As part of efforts to contain and successfully manage COVID-19, Nigeria Centre for Disease Control, NCDC, has validated the first phase of a scientific procedure to extract the RNA of coronavirus.
These extraction kits form part of the components of testing through real-time Polymerase Chain Reaction, PCR.
Speaking at the validation in Abuja, Director-General of NABDA, Professor Alex Akpa, explained that told that the success of the validation was important not only to Nigeria but Africa as a whole.
“The success of this validation shall enable us to massively produce test kits so that more people would be tested for COVID-19, not only in Nigeria but in Africa.
“The immediate aim is to produce reagents for real-time Polymerase Chain Reaction, PCR, and remember, recently the lack of reagents stalled work in Kano and molecular diagnosis could no longer take place,” Akpa said.
Alpa said the absence of the same reagent equally stalled COVID-19 diagnosis in Lagos for many days. He explained that the project was designed to enable not only Nigeria but other African countries.
Akpa added that that the project was a Pan-African project in partnership with Ethiopia, Nigeria Centre for Disease Control, NCDC, and the University of Sheffield, U.K., among others with funding to come from African Development Bank.
On his part, Chief Molecular Bioengineer, National Reference Laboratory of NCDC, Dr. Ndodo Nnaemeka, said the project was designed to solve the problem of RNA extraction kit, which had become a global issue.
Nnaemeka noted that there have been serious concerns for the need to have more extraction kits in-country adding that there was a growing demand for extraction kits globally.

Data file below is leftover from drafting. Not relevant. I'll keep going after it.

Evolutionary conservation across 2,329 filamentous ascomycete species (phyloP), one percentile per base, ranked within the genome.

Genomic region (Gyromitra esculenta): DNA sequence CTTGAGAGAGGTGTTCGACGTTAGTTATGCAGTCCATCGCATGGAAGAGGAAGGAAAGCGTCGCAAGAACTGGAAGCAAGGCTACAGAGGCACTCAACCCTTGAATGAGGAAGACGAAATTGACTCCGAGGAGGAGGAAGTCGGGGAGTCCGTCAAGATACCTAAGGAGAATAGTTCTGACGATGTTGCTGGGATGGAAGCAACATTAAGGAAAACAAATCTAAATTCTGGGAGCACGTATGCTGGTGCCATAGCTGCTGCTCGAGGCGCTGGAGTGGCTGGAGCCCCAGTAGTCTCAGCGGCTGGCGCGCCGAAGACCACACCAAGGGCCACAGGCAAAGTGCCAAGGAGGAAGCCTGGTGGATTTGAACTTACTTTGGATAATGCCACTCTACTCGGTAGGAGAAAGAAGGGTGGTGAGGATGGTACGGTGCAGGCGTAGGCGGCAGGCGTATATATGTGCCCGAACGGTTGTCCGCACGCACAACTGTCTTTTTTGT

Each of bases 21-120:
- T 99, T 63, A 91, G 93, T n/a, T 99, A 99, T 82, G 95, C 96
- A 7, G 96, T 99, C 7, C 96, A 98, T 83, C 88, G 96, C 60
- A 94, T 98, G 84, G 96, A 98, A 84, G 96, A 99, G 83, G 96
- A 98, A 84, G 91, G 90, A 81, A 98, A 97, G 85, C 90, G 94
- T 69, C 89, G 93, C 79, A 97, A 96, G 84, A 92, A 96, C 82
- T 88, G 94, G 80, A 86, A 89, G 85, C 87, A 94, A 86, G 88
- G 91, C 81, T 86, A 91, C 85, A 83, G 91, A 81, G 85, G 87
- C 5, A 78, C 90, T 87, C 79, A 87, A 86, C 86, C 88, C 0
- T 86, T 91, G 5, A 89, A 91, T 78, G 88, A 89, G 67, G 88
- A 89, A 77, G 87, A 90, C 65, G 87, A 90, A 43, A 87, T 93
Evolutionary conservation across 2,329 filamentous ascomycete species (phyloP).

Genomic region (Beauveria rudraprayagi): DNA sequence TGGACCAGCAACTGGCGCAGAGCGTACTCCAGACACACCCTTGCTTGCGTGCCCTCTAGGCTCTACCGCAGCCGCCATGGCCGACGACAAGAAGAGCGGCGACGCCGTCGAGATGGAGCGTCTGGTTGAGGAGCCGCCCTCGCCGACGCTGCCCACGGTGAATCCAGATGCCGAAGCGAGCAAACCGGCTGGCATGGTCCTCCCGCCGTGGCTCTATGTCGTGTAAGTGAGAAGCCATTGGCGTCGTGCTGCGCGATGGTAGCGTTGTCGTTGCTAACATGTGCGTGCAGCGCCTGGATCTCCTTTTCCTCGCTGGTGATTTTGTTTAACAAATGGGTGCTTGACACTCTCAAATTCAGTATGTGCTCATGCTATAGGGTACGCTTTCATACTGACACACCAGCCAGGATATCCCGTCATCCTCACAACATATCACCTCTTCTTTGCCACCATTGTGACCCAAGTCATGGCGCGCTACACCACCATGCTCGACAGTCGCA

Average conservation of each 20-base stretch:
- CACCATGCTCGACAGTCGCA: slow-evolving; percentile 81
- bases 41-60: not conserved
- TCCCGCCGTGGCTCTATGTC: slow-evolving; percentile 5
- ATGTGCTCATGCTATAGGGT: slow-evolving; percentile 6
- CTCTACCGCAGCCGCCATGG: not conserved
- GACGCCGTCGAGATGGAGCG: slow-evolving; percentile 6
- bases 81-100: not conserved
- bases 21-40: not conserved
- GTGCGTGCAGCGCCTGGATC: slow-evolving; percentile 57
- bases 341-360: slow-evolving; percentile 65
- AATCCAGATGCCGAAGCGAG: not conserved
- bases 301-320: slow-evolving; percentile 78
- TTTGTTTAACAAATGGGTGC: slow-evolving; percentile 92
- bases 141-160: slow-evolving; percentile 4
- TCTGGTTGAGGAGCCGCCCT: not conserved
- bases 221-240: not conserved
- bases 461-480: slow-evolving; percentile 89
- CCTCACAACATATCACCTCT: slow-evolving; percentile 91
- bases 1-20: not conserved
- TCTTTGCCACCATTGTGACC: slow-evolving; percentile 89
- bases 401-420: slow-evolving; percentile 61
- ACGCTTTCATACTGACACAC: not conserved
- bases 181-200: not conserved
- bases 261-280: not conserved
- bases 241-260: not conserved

“The western world prioritises their own interest first by making sure that they meet their local needs before exporting to other countries, so there was really need for it,” Nnaemeka noted.
He said the first phase of the evaluation results he carried out with the NABDA scientific team was also successful.
He said: “The kits compete favourably well with other international kits we are using. In fact, it scored highly in purity and in the quantity of extraction and we are thinking of scaling production.”
He clarified that to be able to conduct tests, the viral information which comes as the RNA has to first be extracted and without this extraction, no test can be conducted.
He noted that “what will tell you that the virus is there is contained in the RNA, so RNA is required for you to be able to detect COVID-19. As scientists, we will soon carry out the second phase of the evaluation which would involve a real sample of COVID-19.”
Also, Dr. Rose Gidado, a scientist at NABDA and Country Coordinator, Open Forum on Agricultural Biotechnology (OFAB), said the validation of RNAswift Kit for COVID-19 was developed by Dr. Alison Nwokeoji, a Nigerian scientist at the University of Sheffield, U.K.
The evaluation and validation of the RNAswift Kit for COVID-19 were carried out in the immunology laboratory of the NABDA.